A List of All the Progressive Bills That Just Became Law in Virginia

By Arianna Coghill

April 13, 2020

Gov. Ralph Northam made numerous Democratic priorities official this weekend, after signing dozens of bills into law.

Democrats won the General Assembly for the first time in a decade last fall, and with a Democratic governor in office, the “trifecta” of power delivered on many progressive issues.

Gov. Northam had until April 12 to consider all legislation sent by the General Assembly, an extended date to the coronavirus pandemic. All bills passed into law will go into effect on July 1. 

Voting Rights

Gov. Northam not only signed several bills expanding voting rights for Virginia residents, he also declared Election Day a state holiday. 

“Voting is a fundamental right and these new laws strengthen our democracy by making it easier to cast a ballot,” the governor said in a statement. 

The state’s photo ID requirement has been thrown out, and now people can vote absentee without having to offer an official excuse. Democrats said the laws will help prevent the disenfranchisement of minorities, the elderly and disabled individuals. 

LGBTQ Rights

On Saturday, Gov. Northam signed the Virginia Values Act, a nondiscrimination bill that would protect the rights of LGBTQ people in the state. The bill prohibits discrimination on the basis of sexual orientation and gender identity in public and private employment, housing, credit transactions and public spaces. Virginia is the first southern state to codify protections like those in the bill for the LGBTQ community. 

“No longer will LGBTQ Virginians have to fear being fired, evicted, or denied service in public places because of who they are,” Gov. Northam said in a statement. 

Confederate Monuments

Gov. Northam signed a law that gives local governments control of what happens with Confederate memorials in their jurisdiction. The law will allow local governments to recontextualize, alter or remove the war memorials. 

Local authorities in Richmond, the former capital of the Confederacy, as well as Charlottesville, Norfolk and Alexandria have requested this authority. In 2017, a woman was killed and several people were injured protesting a white supremacist rally in support of the monuments in Charlottesville.

“The signing of this bill is a monumental step in the direction of telling a fuller story of who we are,” said Zyanha Bryant, who in 2016 was a high school student who started a petition to remove the monuments. “No more odes to white supremacy and oppression.”

Reproductive Rights

On Friday, Gov. Northam passed a bill that repealed numerous abortion restrictions in Virginia. It eliminates what the governor calls “medically unnecessary restrictions on women’s healthcare”. 

That means Virginia’s mandatory ultrasound law is no more. Also gone are mandated counseling and the 24 hour waiting period that was required before an abortion. 

The bill also rolls back restrictions on reproductive health centers that Democrats said were simply aimed to close centers that perfom abortions and not medically necessary.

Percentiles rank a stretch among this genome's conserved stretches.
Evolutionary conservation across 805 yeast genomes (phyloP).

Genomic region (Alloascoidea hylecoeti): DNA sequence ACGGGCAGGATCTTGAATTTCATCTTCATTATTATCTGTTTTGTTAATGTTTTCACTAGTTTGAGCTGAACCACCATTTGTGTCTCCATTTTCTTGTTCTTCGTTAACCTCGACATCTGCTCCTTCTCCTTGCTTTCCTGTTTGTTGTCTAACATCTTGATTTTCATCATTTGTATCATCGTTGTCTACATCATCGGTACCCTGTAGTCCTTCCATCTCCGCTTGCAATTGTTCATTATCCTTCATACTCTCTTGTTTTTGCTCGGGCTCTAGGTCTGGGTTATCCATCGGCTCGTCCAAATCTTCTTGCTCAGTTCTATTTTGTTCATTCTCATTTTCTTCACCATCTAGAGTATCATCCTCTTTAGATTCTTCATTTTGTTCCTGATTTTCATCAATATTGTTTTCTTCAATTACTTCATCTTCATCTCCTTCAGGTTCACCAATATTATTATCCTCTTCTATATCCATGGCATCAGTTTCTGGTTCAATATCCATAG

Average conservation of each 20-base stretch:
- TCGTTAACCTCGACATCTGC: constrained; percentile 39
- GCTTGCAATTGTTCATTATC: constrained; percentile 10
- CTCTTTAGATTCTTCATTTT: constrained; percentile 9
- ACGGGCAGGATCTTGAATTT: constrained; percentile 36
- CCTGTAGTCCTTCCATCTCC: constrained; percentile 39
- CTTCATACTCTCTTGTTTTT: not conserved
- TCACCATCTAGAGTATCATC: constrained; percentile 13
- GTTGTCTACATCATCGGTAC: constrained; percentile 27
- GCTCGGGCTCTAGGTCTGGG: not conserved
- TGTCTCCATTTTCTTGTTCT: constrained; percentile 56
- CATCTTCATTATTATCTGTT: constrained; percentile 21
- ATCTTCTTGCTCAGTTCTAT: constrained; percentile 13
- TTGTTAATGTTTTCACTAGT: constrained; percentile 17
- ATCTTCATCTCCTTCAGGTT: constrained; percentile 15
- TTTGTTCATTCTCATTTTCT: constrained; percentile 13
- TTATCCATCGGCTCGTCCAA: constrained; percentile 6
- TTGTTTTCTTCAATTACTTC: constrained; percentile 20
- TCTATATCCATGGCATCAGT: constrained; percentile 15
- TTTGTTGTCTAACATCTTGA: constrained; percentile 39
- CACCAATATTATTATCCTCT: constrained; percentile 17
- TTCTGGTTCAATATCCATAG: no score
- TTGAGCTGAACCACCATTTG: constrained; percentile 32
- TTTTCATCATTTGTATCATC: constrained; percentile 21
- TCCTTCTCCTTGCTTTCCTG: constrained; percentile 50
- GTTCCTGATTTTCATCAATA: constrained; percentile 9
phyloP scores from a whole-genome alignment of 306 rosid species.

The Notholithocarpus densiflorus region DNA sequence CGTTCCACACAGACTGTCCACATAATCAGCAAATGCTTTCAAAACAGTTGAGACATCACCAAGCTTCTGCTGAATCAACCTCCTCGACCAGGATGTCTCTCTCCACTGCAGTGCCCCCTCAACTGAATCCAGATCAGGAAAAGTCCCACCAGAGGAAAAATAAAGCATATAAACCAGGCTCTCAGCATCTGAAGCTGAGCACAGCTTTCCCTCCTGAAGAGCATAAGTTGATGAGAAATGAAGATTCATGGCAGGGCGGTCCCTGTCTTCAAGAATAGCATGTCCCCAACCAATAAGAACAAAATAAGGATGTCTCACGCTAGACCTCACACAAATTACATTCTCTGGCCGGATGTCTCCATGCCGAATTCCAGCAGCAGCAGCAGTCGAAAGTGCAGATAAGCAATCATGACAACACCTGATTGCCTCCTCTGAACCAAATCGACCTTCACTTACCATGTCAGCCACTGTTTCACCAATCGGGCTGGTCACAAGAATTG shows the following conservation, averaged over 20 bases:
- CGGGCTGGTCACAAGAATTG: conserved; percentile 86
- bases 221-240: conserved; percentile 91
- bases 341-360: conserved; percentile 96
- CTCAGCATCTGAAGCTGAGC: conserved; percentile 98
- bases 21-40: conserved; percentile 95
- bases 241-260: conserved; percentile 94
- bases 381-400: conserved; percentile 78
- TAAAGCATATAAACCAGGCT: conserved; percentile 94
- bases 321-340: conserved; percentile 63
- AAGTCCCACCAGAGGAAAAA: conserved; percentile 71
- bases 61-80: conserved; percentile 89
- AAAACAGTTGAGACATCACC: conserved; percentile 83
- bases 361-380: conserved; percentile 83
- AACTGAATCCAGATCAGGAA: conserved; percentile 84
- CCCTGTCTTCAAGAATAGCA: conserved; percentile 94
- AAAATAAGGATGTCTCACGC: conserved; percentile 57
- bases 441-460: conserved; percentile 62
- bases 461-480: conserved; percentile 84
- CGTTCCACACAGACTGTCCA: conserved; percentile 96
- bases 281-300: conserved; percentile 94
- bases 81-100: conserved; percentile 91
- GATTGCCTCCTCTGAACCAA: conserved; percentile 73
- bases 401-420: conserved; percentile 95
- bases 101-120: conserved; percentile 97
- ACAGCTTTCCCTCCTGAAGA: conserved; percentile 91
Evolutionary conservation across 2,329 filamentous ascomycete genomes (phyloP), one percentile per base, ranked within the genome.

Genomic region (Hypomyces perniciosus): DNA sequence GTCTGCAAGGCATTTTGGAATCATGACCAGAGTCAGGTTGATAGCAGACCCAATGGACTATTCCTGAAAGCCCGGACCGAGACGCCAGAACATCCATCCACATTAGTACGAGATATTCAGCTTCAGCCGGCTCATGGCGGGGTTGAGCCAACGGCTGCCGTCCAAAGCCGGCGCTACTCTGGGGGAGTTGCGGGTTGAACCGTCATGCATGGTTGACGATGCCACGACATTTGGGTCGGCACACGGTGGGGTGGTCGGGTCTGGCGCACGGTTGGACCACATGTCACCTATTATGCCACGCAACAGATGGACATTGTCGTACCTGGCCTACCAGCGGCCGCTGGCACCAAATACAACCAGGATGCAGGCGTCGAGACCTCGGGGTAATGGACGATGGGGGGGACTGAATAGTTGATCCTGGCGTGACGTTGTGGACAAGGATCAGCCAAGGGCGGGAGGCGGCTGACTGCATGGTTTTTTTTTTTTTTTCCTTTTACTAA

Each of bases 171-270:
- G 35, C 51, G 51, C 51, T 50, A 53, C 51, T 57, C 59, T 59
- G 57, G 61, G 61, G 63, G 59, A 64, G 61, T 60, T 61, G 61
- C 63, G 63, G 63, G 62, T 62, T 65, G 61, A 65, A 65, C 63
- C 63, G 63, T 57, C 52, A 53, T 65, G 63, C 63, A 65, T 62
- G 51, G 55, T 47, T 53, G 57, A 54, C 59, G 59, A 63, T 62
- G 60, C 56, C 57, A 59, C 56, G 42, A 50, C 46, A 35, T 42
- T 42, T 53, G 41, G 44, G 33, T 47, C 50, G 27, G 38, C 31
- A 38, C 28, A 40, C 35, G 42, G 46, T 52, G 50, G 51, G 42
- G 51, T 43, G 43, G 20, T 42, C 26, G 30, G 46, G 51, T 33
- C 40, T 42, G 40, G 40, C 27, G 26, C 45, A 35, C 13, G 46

Decriminalizing Marijuana

The simple possession of marijuana has officially been decriminalized due to a bill signed by Gov. Northam over the weekend. Those caught with the drug will now only pay a $25 civil penalty. 

This legislation also allows a group to study and report the impact of legalizing marijuana in Virginia. 

Gun Safety

Gov. Northam signed five gun safety bills, and sent two back to legislators with amendments. 

The bills that were passed:

–Established universal background checks

–Established an Extreme Risk Protective Order, which allows authorities to confiscate guns from those deemed too dangerous to themselves or others 

–Reactivated Virginia’s one handgun a month law

–Requires gun owners to report lost/ stolen guns to the authorities within 48 hours or face a civil penalty

— Stiffens the penalty for leaving loaded firearms in a reckless manner that endangers a child 

The bills that were sent back to legislators included:

–A bill to give local governments the power to ban guns in public spaces including buildings, parks and recreation events. 

–A bill that bans those with protective orders from owning firearms and orders them to turn over their weapons within 24 hours. 

The governor recommended that the people violating those bills be held in contempt of court if they refuse to follow, amendments that were originally suggested by Virginia Sexual and Domestic Violence Assault Alliance. 

Immigration Rights

Gov. Northam signed SB 395 into law, which allows all Virginia students to get in-state tuition, regardless of their immigration status. It makes all students eligible for in-state tuition if they have attended a Virginia high school for at least two years. To qualify, they need to have graduated on or after July 1, 2008, or pass equivalency education. 

The students must also prove that at least one of their parents have filed state taxes for at least two years prior to registration or enrollment at a public institution of higher education. 

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